Previously mentioned with camp songs, Taps is a song often sang at the end of the day by many camps. If you have ever been a Girl Guide/Scout then you will be familiar with the song! It is also played by the military at dusk. The words go:
‘Day is done, gone the sun
From the lakes, from the hills, from the sky
All is well, safely rest;
God is nigh.’
Ticks are something to watch out for at camp, especially if your camp is located in the woods/forest or there are lots of bushes! Many ticks carry Lyme’s disease, which can be spread to humans from the bite of an infected tick. Although it is unlikely, I have known two people get Lyme’s disease while I have been at camp! Make sure to check yourself in the shower for ticks, and look out for any ring shaped rashes on your body. If you’re unsure, speak to your Camp Nurse.
Activities on camp beginning with ‘T’: Tennis
The home of summer camps. The American Camp Association (2017) reports that there are more than 14,000 day and resident camps exist in the U.S, with 8,400 resident (overnight) and 5,600 day camps. WOW!
Many camps have visiting days at the end of each session (for my camp, at the end of every 2 week period). Parents come and collect their kids and take them off camp for the day. Many campers often do not have visitors, so they normally go on some fun trip to distract them for the day!
A ‘vacation’ is the American term for a ‘holiday’ – often referred to as a ‘vacay’. Camp is definitely NOT a vacation – and I think this sometimes shocks people when they arrive! Camp is super fun but HARD work and LONG hours – you get to enjoy 30 days of ‘vacation’ after camp though, and its totally worth it!
Activities on camp beginning with ‘V’: Video
The Waterfront is the place to be on camp – and this is coming from a Counselor who has never worked there (and I hate to admit it!). On long hot days, the lake is always the first activity to get sign ups and I am always slightly jealous of them being able to jump in for a quick dip to cool down! I spend all my free time down at the Waterfront and in the lake, and I’m always the first Counselor in line during free swim (with my tube of course!). The Waterfront is also often the place to see killer sunsets too!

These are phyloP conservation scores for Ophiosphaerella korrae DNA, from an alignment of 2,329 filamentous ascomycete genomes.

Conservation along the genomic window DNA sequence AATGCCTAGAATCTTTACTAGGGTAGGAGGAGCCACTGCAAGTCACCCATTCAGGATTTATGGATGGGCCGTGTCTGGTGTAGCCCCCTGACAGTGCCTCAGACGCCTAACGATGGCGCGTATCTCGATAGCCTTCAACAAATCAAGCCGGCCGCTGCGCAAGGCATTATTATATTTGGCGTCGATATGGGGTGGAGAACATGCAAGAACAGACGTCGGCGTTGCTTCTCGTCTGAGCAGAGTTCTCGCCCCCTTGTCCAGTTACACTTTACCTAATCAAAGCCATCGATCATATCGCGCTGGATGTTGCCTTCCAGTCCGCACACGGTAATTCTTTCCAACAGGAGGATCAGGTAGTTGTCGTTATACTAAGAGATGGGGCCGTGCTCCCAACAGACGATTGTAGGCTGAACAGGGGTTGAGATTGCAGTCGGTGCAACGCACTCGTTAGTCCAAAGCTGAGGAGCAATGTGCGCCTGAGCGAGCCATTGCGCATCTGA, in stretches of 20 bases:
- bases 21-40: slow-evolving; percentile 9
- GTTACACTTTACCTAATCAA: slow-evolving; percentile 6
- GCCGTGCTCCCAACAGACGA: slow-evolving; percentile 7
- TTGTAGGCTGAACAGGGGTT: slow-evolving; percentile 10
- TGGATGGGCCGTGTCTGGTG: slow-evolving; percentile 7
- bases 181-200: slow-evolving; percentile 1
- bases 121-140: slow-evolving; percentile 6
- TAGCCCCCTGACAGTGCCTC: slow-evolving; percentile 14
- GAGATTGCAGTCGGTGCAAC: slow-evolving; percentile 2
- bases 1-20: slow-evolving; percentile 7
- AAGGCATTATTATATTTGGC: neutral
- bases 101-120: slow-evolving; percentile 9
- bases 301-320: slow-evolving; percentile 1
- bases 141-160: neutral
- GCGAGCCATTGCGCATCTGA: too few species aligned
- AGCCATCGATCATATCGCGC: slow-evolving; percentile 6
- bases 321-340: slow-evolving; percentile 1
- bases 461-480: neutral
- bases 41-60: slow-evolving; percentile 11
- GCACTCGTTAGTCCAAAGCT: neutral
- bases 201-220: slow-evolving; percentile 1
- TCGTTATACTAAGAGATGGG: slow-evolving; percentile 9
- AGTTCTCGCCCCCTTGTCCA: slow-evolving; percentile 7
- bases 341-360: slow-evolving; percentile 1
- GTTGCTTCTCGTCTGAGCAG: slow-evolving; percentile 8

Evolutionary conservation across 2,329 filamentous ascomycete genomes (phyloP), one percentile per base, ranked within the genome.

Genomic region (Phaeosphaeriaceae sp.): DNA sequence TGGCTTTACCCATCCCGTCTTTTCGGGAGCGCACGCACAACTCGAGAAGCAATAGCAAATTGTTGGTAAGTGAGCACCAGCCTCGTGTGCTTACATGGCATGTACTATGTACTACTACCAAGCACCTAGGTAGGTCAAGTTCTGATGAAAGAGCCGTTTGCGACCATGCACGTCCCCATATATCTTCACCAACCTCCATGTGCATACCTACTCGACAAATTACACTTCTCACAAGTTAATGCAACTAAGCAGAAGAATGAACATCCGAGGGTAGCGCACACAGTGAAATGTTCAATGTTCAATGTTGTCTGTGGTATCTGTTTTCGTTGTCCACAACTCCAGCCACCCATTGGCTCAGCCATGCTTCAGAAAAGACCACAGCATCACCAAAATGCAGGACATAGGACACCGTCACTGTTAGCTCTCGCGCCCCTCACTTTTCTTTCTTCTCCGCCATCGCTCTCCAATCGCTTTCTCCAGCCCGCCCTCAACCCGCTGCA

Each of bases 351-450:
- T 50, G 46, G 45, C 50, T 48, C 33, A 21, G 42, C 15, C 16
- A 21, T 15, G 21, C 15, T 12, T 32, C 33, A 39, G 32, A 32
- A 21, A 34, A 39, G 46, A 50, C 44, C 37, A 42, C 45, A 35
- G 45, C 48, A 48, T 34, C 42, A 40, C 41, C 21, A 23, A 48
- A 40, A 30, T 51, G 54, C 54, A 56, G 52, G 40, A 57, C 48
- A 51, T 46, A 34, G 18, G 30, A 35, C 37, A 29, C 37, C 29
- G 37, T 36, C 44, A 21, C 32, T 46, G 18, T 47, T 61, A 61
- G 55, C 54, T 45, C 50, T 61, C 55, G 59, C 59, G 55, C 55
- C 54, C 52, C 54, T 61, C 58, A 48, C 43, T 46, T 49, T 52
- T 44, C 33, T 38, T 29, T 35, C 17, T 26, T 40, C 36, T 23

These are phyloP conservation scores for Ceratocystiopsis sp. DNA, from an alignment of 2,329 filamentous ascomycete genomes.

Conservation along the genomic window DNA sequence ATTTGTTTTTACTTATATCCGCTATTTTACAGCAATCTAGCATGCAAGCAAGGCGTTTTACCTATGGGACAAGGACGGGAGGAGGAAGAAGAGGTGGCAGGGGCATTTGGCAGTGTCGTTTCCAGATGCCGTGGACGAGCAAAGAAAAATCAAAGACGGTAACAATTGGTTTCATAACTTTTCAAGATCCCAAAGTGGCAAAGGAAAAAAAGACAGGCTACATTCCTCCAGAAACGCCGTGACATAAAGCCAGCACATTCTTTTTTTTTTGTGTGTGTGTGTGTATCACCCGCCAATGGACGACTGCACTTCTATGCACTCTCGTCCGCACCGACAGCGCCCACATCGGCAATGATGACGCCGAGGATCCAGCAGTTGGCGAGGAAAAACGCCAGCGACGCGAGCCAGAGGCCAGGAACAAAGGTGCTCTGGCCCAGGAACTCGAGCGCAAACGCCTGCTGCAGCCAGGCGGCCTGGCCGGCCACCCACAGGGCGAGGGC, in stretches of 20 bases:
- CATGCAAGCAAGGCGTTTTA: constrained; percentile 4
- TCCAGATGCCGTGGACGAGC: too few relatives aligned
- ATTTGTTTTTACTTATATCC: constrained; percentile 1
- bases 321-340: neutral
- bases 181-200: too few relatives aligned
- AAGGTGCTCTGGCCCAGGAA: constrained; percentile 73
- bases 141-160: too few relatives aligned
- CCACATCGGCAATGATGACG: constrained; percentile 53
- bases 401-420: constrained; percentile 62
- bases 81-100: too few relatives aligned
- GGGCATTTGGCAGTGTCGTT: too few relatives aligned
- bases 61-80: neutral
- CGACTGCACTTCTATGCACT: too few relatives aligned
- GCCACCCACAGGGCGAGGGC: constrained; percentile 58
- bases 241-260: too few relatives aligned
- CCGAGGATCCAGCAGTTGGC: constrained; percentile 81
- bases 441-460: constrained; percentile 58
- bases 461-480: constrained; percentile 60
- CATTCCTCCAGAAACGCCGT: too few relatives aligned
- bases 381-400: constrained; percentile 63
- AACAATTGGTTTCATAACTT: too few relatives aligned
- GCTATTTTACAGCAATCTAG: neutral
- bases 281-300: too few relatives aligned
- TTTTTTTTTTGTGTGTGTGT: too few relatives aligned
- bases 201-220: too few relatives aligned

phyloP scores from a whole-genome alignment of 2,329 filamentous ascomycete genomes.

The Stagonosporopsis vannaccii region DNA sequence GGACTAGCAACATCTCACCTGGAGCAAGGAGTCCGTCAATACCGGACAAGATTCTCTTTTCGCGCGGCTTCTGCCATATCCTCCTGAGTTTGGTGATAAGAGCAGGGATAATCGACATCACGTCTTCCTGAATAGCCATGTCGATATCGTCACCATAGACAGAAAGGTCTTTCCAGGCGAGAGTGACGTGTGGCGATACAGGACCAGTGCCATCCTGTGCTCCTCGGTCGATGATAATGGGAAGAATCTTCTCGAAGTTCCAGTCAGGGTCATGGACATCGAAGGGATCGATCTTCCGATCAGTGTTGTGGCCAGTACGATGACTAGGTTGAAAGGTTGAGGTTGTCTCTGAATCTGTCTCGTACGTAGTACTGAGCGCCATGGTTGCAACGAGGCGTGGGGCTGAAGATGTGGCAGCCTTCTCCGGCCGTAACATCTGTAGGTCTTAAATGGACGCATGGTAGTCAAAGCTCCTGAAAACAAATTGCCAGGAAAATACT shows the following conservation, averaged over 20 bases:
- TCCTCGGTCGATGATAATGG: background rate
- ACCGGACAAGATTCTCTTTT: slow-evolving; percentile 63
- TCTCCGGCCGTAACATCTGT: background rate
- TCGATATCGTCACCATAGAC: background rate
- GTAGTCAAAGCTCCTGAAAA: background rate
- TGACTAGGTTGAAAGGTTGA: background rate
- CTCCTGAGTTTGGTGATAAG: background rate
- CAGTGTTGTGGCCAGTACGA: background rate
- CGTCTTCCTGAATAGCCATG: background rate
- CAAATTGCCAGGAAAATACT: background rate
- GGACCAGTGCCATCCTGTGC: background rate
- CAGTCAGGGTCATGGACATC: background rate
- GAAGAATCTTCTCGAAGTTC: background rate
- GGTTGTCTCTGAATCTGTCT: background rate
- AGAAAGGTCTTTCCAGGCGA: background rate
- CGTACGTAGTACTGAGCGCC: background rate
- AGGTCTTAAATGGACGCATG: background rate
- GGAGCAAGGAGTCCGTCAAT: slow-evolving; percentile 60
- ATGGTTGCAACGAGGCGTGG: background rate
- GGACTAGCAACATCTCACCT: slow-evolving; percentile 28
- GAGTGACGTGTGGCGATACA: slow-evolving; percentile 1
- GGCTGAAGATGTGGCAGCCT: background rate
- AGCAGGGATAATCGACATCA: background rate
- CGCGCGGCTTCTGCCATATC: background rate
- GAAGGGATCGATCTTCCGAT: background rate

Activities on camp beginning with ‘W’: Waterskiing/Woodshop
Wow, that was a challenge -if you can think of a better camp-related word, I’d love to hear it! Going to a summer camp in the U.S. is a great opportunity to get out and explore! I know some staff who like to stay on camp on their days off to relax and catch up on some sleep, but I love nothing more than getting out and going on an adventure! Finding a new lake to hang by or a new diner to eat at is one of the best parts about camp – make the most of it!
A ‘Yank’ is a term used by us Brits to describe the Americans. Why? I have no idea! I even Googled it and I’m still no wiser!
Camps often have Ropes as an activity on camp, which often involve a Zipline. As a former Ropes Counselor, I can vouch for how fun it to throw yourself down the Zipline so make sure you try it if you are given the opportunity! Camps also often have some kind of climbing wall, and low/high ropes courses.